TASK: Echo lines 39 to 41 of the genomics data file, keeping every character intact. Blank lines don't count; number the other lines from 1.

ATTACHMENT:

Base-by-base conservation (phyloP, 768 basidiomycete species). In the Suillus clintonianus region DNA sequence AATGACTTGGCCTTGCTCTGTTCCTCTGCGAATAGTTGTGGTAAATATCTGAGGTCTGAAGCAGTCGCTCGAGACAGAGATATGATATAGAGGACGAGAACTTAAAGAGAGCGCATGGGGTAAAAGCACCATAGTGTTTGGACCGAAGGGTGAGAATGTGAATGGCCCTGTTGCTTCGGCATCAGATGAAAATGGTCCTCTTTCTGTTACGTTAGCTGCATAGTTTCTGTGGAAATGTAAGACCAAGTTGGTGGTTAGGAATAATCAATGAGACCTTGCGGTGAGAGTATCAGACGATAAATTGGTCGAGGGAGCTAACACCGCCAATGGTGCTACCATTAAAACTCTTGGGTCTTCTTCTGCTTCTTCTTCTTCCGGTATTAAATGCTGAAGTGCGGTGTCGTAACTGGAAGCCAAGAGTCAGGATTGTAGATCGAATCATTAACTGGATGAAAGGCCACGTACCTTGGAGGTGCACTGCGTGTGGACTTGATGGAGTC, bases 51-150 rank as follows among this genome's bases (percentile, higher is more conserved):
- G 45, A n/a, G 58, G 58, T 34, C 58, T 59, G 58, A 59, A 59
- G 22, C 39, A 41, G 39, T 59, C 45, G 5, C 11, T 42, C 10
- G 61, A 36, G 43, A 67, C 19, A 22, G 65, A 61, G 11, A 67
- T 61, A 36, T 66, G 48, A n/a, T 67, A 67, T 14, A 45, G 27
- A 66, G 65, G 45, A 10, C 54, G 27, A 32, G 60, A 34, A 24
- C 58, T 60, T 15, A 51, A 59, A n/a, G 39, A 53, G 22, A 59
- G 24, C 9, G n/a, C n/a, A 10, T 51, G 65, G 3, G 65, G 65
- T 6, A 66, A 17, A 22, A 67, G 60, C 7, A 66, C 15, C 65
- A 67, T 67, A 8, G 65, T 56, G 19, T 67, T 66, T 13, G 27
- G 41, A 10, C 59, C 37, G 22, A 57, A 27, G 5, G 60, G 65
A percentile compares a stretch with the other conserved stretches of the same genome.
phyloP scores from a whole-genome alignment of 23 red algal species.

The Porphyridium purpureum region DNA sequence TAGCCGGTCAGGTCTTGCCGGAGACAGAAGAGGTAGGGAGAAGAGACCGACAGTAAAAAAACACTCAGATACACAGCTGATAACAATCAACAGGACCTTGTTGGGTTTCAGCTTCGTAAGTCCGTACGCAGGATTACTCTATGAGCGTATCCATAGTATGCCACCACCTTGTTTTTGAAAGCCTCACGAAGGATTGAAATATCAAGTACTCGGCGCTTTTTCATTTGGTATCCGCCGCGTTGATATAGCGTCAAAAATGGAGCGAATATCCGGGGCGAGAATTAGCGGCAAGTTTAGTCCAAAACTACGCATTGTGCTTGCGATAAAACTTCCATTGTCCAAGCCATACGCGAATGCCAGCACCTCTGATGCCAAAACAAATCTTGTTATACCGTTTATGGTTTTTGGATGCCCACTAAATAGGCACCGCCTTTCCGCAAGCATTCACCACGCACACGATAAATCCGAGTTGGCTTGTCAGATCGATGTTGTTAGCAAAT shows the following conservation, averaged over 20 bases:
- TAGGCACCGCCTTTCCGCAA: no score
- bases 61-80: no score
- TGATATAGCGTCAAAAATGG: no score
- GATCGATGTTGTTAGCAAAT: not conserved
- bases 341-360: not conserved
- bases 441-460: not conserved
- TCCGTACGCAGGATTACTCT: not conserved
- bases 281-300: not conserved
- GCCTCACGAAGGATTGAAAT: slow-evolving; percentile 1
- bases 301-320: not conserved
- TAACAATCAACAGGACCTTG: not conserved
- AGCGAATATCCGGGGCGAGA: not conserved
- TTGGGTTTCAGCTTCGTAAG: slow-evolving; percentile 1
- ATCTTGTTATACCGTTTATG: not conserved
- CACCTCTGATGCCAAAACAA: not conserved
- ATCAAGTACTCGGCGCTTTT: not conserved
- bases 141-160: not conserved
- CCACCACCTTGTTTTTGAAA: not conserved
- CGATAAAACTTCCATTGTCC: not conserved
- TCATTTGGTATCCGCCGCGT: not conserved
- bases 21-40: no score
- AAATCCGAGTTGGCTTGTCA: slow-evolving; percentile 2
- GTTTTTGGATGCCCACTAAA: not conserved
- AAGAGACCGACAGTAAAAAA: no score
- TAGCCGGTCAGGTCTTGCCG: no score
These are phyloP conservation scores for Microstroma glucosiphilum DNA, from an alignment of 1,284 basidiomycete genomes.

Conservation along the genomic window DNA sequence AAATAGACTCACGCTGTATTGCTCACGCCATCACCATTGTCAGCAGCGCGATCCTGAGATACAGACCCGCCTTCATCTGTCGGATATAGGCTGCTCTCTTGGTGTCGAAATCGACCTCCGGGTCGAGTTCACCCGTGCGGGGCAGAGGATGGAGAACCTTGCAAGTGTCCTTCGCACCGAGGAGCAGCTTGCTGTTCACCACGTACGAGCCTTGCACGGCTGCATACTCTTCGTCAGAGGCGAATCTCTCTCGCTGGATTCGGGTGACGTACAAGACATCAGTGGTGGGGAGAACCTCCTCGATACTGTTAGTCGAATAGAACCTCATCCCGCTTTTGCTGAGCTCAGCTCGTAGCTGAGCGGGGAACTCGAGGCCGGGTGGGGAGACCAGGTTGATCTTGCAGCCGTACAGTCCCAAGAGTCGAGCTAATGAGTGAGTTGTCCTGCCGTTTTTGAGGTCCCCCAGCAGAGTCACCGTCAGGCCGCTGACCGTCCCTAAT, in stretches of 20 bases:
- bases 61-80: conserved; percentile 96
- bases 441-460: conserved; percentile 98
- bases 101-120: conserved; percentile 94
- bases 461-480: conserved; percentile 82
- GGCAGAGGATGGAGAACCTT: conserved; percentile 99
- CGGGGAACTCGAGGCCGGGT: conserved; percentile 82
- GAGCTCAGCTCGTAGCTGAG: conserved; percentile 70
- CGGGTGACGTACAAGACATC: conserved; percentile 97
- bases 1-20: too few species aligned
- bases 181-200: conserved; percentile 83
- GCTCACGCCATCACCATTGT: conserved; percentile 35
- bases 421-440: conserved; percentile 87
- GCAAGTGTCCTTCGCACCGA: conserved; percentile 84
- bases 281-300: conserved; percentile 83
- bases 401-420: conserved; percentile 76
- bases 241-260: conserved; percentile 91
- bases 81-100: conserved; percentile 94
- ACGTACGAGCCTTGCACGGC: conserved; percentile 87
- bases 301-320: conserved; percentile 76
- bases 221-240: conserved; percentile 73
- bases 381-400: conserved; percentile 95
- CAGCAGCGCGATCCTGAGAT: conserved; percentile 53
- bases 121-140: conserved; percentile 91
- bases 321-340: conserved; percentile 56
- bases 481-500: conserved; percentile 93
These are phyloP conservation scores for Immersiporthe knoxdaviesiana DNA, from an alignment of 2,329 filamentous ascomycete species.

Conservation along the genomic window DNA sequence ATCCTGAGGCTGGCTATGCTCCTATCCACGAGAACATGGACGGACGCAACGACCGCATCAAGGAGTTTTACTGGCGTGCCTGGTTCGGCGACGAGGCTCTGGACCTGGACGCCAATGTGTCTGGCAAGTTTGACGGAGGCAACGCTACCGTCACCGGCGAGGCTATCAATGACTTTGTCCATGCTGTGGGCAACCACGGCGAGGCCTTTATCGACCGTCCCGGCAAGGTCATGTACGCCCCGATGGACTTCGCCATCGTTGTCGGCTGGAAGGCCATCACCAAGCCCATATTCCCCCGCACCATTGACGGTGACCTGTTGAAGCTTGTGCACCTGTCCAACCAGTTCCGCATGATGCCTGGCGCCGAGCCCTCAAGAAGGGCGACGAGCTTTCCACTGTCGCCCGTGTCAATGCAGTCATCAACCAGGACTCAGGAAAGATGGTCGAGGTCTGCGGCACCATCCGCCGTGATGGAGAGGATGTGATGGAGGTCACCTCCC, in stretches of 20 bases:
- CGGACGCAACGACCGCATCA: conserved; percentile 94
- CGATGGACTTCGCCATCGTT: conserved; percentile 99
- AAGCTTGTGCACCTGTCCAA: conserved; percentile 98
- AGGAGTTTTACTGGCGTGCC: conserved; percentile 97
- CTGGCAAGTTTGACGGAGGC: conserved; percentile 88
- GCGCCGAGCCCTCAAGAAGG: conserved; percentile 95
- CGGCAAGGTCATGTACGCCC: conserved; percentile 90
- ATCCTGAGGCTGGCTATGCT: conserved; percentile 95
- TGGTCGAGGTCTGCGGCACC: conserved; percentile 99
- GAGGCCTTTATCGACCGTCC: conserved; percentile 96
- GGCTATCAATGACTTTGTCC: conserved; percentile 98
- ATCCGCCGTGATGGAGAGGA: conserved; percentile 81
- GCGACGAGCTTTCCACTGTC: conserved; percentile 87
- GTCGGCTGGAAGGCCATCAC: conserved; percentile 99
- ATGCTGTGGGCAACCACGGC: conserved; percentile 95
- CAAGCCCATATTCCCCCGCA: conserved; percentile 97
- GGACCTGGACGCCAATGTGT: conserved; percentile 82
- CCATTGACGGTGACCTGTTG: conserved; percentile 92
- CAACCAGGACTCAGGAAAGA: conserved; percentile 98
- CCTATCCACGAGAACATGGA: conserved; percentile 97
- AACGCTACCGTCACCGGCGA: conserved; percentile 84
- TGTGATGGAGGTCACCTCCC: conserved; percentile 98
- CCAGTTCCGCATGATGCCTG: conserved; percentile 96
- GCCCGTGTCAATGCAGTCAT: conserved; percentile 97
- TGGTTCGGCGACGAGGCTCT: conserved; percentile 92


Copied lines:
- TAGCCGGTCAGGTCTTGCCG: no score
These are phyloP conservation scores for Microstroma glucosiphilum DNA, from an alignment of 1,284 basidiomycete genomes.

Conservation along the genomic window DNA sequence AAATAGACTCACGCTGTATTGCTCACGCCATCACCATTGTCAGCAGCGCGATCCTGAGATACAGACCCGCCTTCATCTGTCGGATATAGGCTGCTCTCTTGGTGTCGAAATCGACCTCCGGGTCGAGTTCACCCGTGCGGGGCAGAGGATGGAGAACCTTGCAAGTGTCCTTCGCACCGAGGAGCAGCTTGCTGTTCACCACGTACGAGCCTTGCACGGCTGCATACTCTTCGTCAGAGGCGAATCTCTCTCGCTGGATTCGGGTGACGTACAAGACATCAGTGGTGGGGAGAACCTCCTCGATACTGTTAGTCGAATAGAACCTCATCCCGCTTTTGCTGAGCTCAGCTCGTAGCTGAGCGGGGAACTCGAGGCCGGGTGGGGAGACCAGGTTGATCTTGCAGCCGTACAGTCCCAAGAGTCGAGCTAATGAGTGAGTTGTCCTGCCGTTTTTGAGGTCCCCCAGCAGAGTCACCGTCAGGCCGCTGACCGTCCCTAAT, in stretches of 20 bases: